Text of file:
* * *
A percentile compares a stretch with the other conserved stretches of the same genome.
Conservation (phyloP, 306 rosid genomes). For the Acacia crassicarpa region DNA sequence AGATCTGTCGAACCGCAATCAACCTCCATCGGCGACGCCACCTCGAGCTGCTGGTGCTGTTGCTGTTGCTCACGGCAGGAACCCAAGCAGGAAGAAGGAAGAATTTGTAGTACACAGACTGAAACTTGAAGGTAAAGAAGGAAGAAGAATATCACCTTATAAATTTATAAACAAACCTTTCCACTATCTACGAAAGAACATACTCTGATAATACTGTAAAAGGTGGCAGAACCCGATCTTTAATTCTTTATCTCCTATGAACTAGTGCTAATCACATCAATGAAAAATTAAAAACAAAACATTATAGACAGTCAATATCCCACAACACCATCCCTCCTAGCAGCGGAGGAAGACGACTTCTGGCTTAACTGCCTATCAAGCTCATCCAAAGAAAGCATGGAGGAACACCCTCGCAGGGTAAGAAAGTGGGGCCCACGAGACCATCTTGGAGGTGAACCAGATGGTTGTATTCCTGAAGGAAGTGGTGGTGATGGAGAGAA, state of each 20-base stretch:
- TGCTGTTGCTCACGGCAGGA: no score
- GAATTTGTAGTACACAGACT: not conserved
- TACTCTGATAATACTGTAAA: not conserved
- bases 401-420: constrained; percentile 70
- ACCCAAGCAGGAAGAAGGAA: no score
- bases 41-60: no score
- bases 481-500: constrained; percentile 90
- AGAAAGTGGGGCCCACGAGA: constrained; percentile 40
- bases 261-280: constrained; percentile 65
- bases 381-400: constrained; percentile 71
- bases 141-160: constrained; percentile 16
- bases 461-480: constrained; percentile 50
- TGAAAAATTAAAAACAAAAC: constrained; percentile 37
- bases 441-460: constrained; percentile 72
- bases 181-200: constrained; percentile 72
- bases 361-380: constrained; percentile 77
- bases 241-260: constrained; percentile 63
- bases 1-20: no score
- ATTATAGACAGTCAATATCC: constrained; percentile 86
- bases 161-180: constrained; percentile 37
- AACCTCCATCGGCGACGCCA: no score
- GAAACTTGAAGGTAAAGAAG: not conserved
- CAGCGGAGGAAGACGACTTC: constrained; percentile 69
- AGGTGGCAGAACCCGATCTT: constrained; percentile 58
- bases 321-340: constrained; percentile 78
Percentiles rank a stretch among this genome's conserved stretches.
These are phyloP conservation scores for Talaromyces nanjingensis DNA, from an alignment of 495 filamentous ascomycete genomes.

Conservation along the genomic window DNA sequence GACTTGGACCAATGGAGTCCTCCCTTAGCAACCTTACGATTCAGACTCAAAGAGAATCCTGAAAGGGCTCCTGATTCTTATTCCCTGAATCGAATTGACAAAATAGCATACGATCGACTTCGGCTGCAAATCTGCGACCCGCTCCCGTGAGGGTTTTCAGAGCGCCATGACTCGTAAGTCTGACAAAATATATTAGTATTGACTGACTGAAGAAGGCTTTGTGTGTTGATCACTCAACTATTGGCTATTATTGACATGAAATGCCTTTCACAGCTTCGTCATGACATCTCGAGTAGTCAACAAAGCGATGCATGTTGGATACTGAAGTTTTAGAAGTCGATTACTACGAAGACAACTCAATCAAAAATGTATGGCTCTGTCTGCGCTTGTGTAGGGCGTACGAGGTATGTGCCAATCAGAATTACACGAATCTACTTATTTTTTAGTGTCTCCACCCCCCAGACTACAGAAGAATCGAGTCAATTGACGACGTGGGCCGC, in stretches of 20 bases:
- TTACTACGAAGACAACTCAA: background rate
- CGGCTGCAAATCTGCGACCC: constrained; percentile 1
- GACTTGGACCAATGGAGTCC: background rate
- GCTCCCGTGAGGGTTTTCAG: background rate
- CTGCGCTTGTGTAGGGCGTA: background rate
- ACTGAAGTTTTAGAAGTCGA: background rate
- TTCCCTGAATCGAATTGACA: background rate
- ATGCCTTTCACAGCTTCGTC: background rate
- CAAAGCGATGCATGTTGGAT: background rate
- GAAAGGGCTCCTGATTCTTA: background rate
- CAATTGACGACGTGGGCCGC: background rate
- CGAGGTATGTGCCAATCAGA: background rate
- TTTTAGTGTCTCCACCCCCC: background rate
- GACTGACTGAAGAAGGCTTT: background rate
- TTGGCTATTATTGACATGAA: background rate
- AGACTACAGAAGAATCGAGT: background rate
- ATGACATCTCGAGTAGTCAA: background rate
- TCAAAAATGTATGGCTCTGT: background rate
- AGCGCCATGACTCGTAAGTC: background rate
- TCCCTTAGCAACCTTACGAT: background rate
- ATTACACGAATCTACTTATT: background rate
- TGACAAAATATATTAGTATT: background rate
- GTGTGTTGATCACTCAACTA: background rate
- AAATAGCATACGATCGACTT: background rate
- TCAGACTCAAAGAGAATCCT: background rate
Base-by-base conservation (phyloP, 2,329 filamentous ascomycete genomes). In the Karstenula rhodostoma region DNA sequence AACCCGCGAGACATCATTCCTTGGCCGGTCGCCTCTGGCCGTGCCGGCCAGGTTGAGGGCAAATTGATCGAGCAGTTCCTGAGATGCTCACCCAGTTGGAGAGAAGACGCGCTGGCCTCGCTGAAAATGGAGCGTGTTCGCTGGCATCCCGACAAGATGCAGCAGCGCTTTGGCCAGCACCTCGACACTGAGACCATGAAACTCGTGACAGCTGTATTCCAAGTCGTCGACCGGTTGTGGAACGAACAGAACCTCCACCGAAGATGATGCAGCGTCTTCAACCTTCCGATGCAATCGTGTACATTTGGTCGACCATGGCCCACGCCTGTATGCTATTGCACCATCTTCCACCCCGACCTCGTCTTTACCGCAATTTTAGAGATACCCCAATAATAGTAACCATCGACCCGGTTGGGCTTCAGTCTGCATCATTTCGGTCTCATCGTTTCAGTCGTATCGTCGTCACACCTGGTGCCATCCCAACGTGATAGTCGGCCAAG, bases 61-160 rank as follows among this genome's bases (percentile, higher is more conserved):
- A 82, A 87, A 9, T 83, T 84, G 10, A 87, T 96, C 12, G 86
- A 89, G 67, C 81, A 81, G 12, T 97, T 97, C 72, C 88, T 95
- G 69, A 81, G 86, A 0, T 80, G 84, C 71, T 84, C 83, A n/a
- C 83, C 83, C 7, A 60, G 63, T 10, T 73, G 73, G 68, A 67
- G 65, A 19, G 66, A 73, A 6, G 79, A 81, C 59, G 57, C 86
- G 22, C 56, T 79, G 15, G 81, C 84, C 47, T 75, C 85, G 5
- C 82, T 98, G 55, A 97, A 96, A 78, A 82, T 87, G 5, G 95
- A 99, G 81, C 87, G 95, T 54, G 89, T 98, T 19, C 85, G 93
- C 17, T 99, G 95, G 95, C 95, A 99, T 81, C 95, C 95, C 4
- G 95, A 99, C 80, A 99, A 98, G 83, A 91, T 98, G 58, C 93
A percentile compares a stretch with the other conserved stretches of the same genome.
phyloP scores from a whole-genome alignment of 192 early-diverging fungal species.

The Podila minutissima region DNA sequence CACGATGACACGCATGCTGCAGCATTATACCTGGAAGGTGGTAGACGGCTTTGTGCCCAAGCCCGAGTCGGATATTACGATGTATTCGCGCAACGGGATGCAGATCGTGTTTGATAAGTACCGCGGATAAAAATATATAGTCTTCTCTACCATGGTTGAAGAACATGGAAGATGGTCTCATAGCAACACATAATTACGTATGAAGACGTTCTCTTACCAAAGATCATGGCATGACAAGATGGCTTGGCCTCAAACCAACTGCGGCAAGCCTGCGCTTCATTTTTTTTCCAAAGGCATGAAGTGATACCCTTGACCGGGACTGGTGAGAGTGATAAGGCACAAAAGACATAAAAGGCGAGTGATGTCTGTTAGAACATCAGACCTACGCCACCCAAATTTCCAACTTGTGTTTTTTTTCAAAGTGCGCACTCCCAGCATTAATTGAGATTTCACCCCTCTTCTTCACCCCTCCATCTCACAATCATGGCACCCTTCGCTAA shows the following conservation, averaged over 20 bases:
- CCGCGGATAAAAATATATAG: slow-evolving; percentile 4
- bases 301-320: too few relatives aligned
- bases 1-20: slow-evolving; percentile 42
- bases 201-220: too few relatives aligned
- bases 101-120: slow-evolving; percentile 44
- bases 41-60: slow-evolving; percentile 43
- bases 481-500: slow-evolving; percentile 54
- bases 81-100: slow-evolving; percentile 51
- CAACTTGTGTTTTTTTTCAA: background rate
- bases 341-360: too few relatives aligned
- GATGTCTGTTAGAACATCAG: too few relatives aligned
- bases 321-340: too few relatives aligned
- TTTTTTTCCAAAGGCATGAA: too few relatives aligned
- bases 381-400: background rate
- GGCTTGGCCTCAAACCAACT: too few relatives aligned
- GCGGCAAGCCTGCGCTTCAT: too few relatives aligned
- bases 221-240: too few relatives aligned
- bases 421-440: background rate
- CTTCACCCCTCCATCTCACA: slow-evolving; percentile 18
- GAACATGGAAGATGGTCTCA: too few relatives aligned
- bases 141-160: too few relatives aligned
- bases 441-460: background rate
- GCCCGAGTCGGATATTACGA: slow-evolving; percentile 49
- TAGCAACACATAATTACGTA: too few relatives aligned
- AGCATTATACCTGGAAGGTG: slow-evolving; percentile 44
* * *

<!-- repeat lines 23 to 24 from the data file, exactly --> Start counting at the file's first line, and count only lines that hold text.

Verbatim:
- AACCTCCATCGGCGACGCCA: no score
- GAAACTTGAAGGTAAAGAAG: not conserved